Common Defends Nas’s “Daughters” Record
Common supports his buddy Nas 100 percent. The legendary Queensbridge lyricist recently came under fire from his baby's mother, Carmen Bryan, upon the release of "Daughters"—the highly personal third single off Life Is Good.
On the song, Nas discusses finding a letter his 17-year-old daughter wrote to a man in jail and a photo of a box of condoms she posted on Instagram. Common, who is no stranger to introspection, says God's Son was well within his bounds.
"I feel like in art you gotta be free to express what you need to say," Common told XXLMag.com. "That’s our job. That’s what we do. When you an artist, you can pour out your soul. Sometimes that’s the way to get it out. I don’t think it’s different than what Marvin Gaye was doin’, it’s the same mentality. Marvin Gaye did an album called Here, My Dear. The judge said he had to give all the proceeds from one of his next albums to his ex wife that he was divorcing. So he wrote all the songs about they relationship."
Common has previously been confronted for airing out private matters through his music, as well. On the Lauryn Hill-assisted, "Retrospect for Life" off One Day It'll All Make Sense, the Chi-Town MC speaks on regretting his then girlfriend's abortion. Though critically acclaimed, the song drew criticism from the mother of Com's daughter.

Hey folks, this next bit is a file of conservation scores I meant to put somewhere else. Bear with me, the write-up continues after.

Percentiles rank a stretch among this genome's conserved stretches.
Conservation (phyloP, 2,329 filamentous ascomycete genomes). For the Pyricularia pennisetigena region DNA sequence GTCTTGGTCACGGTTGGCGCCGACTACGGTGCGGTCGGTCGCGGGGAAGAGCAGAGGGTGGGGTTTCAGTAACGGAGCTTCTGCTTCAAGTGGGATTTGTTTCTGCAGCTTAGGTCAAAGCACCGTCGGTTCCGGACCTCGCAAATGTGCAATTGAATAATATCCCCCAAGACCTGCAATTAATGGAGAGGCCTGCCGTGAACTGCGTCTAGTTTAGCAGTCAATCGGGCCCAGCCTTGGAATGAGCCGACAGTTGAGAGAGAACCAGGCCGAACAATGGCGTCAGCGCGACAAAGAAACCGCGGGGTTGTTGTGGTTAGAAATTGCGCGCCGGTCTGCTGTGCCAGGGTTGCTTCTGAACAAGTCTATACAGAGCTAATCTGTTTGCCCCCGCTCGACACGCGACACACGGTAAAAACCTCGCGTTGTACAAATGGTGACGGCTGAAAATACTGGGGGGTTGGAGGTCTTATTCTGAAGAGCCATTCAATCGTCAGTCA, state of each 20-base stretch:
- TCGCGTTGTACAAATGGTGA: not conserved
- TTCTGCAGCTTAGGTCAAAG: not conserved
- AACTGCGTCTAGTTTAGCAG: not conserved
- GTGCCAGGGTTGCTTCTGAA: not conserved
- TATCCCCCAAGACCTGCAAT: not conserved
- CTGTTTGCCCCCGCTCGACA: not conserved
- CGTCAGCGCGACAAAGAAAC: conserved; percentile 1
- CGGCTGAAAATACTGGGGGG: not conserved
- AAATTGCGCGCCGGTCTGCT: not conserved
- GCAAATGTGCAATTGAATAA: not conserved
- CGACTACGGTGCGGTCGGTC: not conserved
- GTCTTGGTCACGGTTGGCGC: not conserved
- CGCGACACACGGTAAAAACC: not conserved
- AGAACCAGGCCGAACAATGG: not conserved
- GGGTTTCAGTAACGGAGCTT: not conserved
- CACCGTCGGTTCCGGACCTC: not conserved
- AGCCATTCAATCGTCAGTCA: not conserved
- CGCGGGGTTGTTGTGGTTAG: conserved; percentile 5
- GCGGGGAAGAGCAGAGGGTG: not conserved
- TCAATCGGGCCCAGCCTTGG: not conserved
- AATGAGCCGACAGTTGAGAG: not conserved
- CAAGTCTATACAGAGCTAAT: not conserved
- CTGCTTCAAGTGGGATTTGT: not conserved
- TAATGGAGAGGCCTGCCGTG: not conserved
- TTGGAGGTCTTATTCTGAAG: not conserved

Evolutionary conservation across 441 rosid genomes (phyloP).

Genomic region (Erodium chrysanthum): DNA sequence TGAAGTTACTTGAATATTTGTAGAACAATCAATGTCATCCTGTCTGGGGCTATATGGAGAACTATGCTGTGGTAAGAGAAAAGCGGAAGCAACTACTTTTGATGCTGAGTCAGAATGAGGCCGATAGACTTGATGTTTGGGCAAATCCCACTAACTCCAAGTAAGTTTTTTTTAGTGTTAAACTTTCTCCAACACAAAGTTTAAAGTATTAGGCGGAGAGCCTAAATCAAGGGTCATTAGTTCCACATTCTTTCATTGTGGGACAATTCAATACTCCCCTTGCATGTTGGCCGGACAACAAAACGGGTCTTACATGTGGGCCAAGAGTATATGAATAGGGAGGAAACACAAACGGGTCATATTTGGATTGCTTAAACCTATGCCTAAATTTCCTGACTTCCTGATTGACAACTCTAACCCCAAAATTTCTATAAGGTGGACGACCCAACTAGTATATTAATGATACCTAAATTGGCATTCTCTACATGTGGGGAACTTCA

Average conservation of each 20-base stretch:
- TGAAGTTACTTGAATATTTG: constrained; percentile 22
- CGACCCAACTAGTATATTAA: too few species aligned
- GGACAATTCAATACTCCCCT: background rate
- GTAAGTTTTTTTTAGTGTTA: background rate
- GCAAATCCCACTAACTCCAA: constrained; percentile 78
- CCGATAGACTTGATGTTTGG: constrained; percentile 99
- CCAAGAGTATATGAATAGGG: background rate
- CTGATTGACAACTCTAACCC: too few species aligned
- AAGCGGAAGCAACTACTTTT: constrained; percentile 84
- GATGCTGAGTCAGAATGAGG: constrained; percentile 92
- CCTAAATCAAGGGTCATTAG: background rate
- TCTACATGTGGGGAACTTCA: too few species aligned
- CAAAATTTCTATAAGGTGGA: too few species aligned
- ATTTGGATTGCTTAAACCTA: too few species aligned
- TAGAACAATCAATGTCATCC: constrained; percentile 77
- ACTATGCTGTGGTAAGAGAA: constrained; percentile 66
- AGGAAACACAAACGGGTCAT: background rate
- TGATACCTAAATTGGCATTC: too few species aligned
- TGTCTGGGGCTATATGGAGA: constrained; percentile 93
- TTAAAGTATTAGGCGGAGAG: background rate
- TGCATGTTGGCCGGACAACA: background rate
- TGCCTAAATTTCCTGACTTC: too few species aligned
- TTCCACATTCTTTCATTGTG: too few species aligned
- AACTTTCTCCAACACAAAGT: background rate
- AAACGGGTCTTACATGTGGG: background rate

"I think in music, you should be able to be very personal," Com asserts. "I know it’s tough on the people that may be in the experience with you. I’ve definitely had the mother of my child be like, 'Yo, why you keep puttin’ our business out there.' Like, when I did ‘Retrospect for Life’ about abortion. It’s necessary sometimes and honestly, not only is it a way for me to express myself, but it may inspire somebody else to do something good.
"I’ve had people come to me because of those type of songs and say it changed their life or somebody be like, 'Man, that song made me decide to have my child instead of having an abortion,'' he continued. "Something that Nas said in that song may inspire somebody to be a better father so I think it’s worth it."—Carl Chery (@cchery)